If the north of England were a country, it would be second bottom of a league table showing levels of investment in advanced economies, according to a report by a leading thinktank.
Only Greece has lower levels of public and private investment in a ranking of Organisation for Economic Co-operation and Development (OECD) countries compiled by researchers at IPPR North, the northern branch of the influential Institute for Public Policy Research.
The research, which aims to put the north’s situation in an international context, will be revealed at Convention of the North, an annual gathering of political, civic and business leaders being held in Manchester on Wednesday.
Marcus Johns, the report’s author, said the research showed the UK was standing out internationally for all the wrong reasons.
“Of all the advanced economies around the world, ours is the most regionally divided and getting worse – the north is at the sharp end of these divides and that’s a barrier to prosperity. But what’s even more unacceptable is that our country is divided by design. It is the result of decisions.”
Researchers have calculated overall levels of public and private investment in all 38 OECD countries.
Ireland is ranked top followed by South Korea, Turkey and Estonia. The UK is a lowly 35 in the list followed by Costa Rica (36), Luxembourg (37) and the imagined country of the north of England (38). Greece, still recovering from a sovereign debt crisis and its aftermath, is bottom.
The report attempts to quantify the extent of inequalities in the UK. For example, it says productivity is about £7 lower an hour worked in the north than the rest of England. Hourly pay is £1.60 lower.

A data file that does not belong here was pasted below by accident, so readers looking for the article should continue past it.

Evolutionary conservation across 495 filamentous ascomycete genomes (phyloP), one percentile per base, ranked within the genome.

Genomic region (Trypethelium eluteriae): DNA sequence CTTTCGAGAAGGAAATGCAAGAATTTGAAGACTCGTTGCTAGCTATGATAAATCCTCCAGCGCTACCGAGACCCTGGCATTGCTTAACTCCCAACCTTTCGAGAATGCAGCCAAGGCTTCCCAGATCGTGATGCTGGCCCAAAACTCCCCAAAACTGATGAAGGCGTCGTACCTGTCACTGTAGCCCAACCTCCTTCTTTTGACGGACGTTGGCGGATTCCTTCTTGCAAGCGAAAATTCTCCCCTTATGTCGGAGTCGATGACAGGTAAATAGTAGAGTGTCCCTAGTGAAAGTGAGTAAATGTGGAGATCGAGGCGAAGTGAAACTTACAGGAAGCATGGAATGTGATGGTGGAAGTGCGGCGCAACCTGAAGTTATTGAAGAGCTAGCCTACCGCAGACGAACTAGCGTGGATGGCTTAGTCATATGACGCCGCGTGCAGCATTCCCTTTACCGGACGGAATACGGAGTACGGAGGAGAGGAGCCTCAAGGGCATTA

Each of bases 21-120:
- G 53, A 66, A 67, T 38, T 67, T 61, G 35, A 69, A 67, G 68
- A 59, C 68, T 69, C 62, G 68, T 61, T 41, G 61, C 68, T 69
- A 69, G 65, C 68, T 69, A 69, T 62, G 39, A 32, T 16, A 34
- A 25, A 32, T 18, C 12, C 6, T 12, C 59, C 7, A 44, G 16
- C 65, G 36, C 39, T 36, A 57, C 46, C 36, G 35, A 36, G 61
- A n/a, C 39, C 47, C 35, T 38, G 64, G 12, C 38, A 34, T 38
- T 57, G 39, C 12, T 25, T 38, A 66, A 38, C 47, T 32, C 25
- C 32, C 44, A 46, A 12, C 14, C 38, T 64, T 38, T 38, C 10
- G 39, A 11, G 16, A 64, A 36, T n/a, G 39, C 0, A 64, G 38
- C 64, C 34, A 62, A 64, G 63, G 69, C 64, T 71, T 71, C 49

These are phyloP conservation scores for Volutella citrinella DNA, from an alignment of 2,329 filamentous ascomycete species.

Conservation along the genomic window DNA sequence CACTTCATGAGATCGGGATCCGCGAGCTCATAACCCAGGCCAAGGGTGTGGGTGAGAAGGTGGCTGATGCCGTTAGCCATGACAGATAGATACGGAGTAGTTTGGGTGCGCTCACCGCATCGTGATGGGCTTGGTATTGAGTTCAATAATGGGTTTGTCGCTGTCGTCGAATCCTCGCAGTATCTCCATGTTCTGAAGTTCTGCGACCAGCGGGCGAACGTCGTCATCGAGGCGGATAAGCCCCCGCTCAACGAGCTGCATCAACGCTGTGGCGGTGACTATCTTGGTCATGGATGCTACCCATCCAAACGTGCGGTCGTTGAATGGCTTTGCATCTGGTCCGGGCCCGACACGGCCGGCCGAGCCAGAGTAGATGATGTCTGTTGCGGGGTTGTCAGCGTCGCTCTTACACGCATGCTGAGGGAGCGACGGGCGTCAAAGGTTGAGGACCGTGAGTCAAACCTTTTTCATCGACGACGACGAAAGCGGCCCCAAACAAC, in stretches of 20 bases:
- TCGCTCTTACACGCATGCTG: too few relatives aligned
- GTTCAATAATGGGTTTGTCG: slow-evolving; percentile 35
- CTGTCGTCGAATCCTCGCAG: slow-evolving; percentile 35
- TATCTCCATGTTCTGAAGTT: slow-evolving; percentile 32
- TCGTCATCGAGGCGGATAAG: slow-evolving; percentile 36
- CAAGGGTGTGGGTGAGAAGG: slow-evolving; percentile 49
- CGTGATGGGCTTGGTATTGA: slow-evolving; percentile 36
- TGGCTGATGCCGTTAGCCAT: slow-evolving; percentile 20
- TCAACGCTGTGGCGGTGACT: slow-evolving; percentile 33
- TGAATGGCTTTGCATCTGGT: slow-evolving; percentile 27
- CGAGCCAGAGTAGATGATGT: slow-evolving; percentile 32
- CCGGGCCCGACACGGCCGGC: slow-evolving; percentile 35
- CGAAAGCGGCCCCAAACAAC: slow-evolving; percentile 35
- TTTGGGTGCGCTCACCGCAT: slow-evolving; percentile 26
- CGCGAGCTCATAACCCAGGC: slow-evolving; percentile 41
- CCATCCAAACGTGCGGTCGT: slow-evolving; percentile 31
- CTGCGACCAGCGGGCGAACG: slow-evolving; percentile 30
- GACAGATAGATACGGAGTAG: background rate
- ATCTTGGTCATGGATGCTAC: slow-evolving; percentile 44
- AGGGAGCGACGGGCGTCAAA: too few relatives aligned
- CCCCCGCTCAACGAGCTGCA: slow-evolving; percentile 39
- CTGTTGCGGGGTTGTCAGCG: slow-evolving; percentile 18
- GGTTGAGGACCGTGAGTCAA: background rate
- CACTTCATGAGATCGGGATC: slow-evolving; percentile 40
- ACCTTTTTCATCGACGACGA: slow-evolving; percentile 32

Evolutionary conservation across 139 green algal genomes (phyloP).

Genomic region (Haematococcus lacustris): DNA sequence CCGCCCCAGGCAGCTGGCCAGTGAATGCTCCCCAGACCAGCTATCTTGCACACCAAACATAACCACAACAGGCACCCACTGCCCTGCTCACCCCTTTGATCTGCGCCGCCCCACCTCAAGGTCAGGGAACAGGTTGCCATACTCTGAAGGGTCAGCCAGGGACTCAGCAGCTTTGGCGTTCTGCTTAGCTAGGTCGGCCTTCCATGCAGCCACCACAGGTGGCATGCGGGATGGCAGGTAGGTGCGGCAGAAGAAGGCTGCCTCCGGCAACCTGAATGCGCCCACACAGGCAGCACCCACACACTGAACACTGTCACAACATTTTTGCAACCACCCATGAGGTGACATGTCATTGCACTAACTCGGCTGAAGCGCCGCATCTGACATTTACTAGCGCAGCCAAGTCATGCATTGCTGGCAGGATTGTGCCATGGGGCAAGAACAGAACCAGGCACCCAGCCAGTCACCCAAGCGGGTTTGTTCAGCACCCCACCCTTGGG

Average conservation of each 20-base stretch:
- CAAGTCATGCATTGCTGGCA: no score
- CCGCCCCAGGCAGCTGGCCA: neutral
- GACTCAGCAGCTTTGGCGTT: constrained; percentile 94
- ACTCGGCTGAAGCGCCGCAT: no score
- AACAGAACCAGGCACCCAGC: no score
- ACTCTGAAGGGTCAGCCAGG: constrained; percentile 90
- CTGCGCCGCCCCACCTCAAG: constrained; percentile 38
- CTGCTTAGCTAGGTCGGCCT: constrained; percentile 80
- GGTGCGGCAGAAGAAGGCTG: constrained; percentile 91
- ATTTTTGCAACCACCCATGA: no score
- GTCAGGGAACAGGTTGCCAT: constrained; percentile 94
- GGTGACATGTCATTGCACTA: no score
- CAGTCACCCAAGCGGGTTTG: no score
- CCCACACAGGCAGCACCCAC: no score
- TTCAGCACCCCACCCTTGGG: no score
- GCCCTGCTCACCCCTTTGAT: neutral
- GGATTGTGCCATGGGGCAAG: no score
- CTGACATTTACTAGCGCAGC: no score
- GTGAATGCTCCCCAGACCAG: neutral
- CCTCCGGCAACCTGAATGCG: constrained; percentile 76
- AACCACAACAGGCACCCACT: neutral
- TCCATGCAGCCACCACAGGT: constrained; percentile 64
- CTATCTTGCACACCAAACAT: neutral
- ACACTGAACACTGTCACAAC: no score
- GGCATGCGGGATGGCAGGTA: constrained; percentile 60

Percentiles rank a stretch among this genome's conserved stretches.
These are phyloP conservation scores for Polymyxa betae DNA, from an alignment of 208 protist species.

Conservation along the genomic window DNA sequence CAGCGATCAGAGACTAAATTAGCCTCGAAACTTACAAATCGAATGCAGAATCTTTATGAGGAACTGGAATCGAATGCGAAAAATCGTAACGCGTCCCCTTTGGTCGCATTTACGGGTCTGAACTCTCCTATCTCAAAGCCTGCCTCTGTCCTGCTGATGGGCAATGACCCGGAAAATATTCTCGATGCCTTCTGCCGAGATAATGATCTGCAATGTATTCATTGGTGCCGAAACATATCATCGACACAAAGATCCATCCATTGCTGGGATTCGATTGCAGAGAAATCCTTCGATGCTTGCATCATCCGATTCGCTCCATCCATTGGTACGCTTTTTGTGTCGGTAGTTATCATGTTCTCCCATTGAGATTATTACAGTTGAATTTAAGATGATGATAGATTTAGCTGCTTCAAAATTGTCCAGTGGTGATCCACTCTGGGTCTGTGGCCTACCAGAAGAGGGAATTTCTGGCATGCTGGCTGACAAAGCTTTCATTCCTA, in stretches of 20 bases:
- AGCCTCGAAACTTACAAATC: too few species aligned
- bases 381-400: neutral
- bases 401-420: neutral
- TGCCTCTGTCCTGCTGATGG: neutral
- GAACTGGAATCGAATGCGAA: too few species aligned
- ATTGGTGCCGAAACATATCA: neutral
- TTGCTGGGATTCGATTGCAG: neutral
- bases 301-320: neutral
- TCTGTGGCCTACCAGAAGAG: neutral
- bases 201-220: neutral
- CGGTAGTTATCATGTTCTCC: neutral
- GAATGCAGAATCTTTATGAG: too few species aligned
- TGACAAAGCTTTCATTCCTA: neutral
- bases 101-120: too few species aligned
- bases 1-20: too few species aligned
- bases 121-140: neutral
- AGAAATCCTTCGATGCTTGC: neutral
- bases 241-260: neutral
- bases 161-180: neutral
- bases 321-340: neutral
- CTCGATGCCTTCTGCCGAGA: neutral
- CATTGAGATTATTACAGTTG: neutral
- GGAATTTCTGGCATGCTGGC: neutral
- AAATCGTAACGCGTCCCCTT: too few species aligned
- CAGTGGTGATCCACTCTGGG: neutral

Researchers used detailed case studies of places across the world that have successfully levelled up, showing how they have done it and what lessons can be learned.
They include Leipzig, the fastest growing city in Europe; Bilbao, a regeneration triumph that began with the opening in 1998 of the Frank Gehry-designed Guggenheim; and Ibaraki in Japan where productivity per worker is 61% higher than the north of England.
Zoë Billingham, the director of IPPR North, said this international evidence showed that levelling up came from governments letting go of power and collaborating positively with places. She called on political leaders to “zoom out” and learn lessons. “Our leaders need to think big and look beyond our borders for inspiration.”
Wednesday’s convention will also hear a demand for levelling up to be “hardwired” into UK law to ensure regions can close gaps in living standards, whether skills, wages or life expectancy.
The call takes its inspiration from Germany, where the constitution guarantees areas have equivalent living standards and strong political leadership.
Carsten Schneider, the minister for east Germany and equivalent living conditions, will address the convention by video. He said there were good reasons for putting it in the constitution. “If regions are drifting apart, it is bad for everyone, including for the growing regions,” he said. “If a variety of regions flourish, the whole country will prosper.”
Andy Burnham, the mayor of Greater Manchester, said the German example showed what could be done.
“East Germany has seen long-term support and investment since the fall of communism – and it has worked. Cities in eastern Germany are now powering ahead of cities here in the north.
“Our own history has shown us that, too often, the north struggles to get to the top of the government’s to-do list – whichever political party is in charge. That’s why we need to hardwire levelling up into UK law and unlock the potential of the north to help the whole country thrive.”
The convention comes a week after the government’s second round of levelling up funding brought accusations of favouritism towards Conservative seats.
Michael Gove, the levelling up secretary, and his shadow, Lisa Nandy, are due to address delegates in Manchester.